Practicing Those All-purpose Good Manners Skills
To help your dog put his or her best paw forward this holiday season, use simple, dog- and people-friendly training techniques. As we walk you through our top training tips, it can be fun to think about how they might be applied to teaching a specific behavior, such as polite greetings.
Tip # 1: Be kind. Practice humane, positive reinforcement reward-based training techniques developed from the science of animal behavior. These science-based teaching methods are simple to follow and effective. Plus, they make learning fun and rewarding for pets and people!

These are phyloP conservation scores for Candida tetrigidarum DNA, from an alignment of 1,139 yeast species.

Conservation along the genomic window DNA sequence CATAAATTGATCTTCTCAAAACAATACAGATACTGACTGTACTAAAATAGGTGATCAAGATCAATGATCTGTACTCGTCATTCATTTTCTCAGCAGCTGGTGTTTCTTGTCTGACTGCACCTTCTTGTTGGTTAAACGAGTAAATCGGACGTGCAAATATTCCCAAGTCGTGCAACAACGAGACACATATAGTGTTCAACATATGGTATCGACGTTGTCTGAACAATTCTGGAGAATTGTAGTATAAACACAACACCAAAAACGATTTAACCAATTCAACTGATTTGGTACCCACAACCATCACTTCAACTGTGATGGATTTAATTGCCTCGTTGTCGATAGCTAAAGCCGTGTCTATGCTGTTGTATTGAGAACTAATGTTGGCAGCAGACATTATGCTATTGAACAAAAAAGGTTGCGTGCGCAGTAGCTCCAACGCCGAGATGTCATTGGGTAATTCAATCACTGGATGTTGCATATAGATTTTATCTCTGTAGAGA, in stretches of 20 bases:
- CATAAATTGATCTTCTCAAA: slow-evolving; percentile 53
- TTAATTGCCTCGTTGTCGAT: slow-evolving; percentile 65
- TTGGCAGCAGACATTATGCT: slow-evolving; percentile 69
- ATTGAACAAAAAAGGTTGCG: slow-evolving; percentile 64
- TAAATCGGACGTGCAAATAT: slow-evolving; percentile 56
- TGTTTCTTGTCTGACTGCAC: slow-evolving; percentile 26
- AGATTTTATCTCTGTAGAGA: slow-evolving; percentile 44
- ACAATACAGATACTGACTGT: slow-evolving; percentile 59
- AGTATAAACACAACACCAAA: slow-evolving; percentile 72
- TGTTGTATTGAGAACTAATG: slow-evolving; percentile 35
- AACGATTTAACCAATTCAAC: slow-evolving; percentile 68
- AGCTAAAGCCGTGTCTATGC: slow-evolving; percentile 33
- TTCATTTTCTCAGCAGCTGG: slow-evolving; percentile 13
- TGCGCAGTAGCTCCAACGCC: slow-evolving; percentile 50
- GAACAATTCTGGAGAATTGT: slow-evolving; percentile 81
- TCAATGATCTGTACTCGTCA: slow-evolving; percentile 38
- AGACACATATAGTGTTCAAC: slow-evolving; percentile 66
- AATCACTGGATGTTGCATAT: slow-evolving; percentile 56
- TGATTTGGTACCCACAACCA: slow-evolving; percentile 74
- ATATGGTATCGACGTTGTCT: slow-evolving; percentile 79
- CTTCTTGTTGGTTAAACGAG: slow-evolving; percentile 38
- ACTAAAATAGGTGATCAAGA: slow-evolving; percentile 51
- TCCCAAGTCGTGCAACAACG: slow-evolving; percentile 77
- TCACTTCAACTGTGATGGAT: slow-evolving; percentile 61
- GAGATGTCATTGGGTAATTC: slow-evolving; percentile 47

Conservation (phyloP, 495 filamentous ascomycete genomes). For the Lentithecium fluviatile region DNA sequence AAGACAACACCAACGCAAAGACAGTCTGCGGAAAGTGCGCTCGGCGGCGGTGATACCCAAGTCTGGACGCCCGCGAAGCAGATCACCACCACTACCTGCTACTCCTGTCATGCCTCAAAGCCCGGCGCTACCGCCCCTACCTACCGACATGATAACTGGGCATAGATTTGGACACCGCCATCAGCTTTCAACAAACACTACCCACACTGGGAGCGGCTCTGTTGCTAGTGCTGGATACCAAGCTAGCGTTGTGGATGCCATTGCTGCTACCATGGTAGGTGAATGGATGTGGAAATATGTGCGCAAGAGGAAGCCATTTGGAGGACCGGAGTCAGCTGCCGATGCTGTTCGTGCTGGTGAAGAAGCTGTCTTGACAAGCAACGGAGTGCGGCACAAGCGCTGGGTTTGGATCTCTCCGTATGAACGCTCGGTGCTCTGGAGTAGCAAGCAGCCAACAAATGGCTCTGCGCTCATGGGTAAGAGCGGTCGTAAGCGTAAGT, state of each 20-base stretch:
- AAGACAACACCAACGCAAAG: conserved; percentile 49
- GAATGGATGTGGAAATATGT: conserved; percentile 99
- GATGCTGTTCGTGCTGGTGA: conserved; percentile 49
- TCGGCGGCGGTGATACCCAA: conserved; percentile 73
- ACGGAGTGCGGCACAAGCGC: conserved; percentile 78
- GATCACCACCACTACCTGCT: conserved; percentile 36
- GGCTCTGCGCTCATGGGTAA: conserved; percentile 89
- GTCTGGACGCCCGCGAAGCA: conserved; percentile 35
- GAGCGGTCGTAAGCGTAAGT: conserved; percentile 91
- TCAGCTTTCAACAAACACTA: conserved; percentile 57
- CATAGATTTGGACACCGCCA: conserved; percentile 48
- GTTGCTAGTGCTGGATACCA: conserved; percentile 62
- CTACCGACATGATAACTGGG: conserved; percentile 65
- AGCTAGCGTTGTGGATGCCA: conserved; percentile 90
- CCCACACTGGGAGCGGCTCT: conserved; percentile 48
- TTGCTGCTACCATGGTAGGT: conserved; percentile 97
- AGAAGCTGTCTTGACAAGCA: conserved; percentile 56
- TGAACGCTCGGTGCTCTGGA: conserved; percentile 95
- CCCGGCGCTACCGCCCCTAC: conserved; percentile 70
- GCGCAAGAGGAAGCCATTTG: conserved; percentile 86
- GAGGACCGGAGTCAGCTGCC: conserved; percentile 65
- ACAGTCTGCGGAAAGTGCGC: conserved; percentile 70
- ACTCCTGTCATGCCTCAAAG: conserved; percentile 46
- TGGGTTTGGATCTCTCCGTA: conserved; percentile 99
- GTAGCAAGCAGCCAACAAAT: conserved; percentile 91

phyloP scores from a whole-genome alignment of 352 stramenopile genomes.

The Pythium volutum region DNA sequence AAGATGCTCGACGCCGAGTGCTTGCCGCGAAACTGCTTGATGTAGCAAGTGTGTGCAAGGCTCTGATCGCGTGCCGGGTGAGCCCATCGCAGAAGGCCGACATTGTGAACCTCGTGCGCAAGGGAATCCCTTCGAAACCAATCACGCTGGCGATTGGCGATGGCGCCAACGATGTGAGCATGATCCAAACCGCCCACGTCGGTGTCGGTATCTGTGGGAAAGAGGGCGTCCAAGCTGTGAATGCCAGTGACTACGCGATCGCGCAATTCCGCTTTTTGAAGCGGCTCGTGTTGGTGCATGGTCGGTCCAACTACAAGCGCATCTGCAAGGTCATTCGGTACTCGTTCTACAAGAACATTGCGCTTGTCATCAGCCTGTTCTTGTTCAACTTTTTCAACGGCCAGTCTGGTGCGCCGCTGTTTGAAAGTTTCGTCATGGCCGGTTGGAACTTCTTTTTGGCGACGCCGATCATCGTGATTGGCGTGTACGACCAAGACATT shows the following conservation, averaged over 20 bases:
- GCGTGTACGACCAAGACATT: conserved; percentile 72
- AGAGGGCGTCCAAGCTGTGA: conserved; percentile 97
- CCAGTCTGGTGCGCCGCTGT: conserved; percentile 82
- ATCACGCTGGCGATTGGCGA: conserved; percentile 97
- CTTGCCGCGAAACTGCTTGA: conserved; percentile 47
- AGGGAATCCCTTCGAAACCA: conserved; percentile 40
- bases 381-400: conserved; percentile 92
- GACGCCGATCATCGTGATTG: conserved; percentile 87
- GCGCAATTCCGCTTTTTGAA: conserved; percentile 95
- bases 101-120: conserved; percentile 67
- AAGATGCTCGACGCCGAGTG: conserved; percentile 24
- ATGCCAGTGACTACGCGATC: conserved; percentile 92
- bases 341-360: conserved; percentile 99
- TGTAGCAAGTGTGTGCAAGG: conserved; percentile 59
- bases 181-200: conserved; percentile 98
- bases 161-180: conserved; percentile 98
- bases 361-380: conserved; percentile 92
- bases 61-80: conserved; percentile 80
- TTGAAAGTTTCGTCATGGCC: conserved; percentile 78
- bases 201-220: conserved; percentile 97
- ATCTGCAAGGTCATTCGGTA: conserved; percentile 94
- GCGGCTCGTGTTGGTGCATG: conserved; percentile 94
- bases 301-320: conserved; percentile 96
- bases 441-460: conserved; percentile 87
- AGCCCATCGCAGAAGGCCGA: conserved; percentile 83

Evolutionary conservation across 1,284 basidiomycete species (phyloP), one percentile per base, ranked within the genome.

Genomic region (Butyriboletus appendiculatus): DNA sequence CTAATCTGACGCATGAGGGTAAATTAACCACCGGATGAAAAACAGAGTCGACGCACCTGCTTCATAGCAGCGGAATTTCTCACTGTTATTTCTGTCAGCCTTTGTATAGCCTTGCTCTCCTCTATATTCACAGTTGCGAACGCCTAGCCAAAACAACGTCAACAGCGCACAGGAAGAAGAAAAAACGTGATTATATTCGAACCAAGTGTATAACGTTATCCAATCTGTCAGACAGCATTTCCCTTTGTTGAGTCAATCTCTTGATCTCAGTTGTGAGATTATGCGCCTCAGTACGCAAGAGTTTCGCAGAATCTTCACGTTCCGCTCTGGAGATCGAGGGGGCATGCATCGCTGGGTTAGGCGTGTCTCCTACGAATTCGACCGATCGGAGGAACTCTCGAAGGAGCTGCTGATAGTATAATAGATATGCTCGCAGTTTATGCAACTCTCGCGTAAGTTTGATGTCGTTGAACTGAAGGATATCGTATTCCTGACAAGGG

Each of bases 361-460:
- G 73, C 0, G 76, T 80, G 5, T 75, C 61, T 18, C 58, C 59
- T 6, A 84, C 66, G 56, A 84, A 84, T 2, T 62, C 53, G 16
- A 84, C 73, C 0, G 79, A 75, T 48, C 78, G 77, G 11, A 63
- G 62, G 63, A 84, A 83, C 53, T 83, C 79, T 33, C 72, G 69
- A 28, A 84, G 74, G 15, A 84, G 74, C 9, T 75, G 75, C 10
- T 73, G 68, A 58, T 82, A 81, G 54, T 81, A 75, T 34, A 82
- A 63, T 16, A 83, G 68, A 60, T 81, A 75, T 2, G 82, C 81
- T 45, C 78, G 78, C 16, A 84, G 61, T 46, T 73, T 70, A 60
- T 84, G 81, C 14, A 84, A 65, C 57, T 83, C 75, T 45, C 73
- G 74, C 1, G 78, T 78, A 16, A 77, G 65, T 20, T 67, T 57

As in all our relationships, one of the kindest and most important things we can do is learn to listen. But most of what your dog has to “say” is communicated through dog body language – her facial expressions, body poses and postures. What is your dog communicating (or trying to communicate) to family members and guests that come to your home? Recognizing, understanding, and responding appropriately to your dog’s emotional response to visitors is a matter not only of kind consideration, but safety too!
Look for signs of stress. Some of the key areas of your dog to watch are her head, eyes, mouth/tongue, legs, and tail. If holiday commotion is a bit much, be sure to have a quiet, cozy spot where Fluffy can relax and rest, or enjoy safe enrichment activities, undisturbed – but not banished.